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I ordinarily use Quicken 2000. However, an estate problem requires that I revisit files made with Quicken v.4. I know I can read these files with QY2K, but there are legal arguments for keeping them in Q4 format. I have the Q4 disks, and can easily install it. But I'm afraid installation of Q4 AFTER Quicken 2000 is already in place may damage the more recent appliction and/or its files. Can anyone confirm this? Any suggestions?
O.
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but there are legal arguments for keeping them in Q4 format.
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but there are legal arguments for keeping them in Q4 format.

Ok I am curious. What possible legal arguments can there be for the data to be in a specific 'format'?

Just very curious.


john
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Make a copy of the data disks. Use Q2000 on the copies. Make sure you don't save over the orignal copies but rather the working copy.

I personally would NOT install an old copy of Quicken on MY working machine. Why ask for trouble when enough comes calling as it is? But I might install an old Q temporarily on someone else's machine (like one of my junior birdmen's machines, i.e., one of my kids' game machines).

glh
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Though a knowledgeable user may be confident the changes made to a file by a new version of QW are merely a matter of format codes, it's perfectly true to say the files have been "altered". And since Quicken will not allow the changes to be reversed or undone, one can also say with perfect truth that the files have been "irrevocably altered" or some such. That's not the kind of language you want to license when you're in litigation.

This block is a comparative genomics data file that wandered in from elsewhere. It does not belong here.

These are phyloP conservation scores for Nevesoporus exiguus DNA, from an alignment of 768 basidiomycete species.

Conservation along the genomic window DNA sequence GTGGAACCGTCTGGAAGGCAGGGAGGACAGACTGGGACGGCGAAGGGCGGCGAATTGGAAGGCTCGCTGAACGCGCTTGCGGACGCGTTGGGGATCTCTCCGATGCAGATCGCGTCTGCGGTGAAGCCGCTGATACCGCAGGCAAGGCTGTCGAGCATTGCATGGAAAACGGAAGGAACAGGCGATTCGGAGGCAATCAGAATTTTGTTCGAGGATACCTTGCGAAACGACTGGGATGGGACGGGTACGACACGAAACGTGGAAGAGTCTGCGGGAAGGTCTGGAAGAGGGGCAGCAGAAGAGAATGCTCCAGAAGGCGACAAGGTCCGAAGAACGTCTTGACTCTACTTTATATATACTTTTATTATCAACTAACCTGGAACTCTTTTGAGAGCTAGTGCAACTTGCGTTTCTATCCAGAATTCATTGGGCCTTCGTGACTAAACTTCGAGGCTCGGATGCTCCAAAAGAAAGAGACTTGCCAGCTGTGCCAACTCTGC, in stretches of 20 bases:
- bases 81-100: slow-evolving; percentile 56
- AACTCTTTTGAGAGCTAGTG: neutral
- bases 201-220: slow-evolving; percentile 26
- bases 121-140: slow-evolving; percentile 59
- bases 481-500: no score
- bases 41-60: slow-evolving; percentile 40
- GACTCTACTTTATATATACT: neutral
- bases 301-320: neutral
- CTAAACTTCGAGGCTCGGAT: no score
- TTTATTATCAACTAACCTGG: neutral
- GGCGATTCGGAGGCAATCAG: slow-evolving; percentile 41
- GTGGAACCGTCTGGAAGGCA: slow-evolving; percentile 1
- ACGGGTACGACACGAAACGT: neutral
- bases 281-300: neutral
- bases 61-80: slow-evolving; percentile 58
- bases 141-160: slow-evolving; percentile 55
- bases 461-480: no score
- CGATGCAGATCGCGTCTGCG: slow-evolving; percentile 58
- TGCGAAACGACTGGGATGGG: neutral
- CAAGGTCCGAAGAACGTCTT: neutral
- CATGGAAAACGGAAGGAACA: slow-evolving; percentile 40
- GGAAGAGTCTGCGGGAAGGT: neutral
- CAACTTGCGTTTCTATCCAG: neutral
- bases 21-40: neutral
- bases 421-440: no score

O.
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Though a knowledgeable user may be confident the changes made to a file by a new version of QW are merely a matter of format codes, it's perfectly true to say the files have been "altered". And since Quicken will not allow the changes to be reversed or undone, one can also say with perfect truth that the files have been "irrevocably altered" or some such. That's not the kind of language you want to license when you're in litigation.


For the rest of use users that may be involved in a similar situation (I don't know what it is) can you perhaps be a little less vague.

In what case(s) would a person what to use a Quicken file for litigation and what kinds of circumstances would be involved that would lead a user to what the data in a specific format or an unaltered format?

I respect the need for confidence but this may be of some use to other users to have certain items backed up in a specific way if it matters.

Regards,
john
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Along the lines of using Q in legal issues: I was told by a professional tax preparation service, that the last thing you would wnat to do during an IRS audit would be to bring your Quicken data to the audit. Why? Too much data open for line by line questioning. Much better to let the IRS try to piece together a case against you with sketchy bank records and "faulty" memory.

Actually, I would find it difficult to believe that user-generated data would be considered to be legally binding.

glh
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Actually, I would find it difficult to believe that user-generated data would be considered to be legally binding.

The user-generated data probably wouldn't be but if it leads to something else that is...

KennyO
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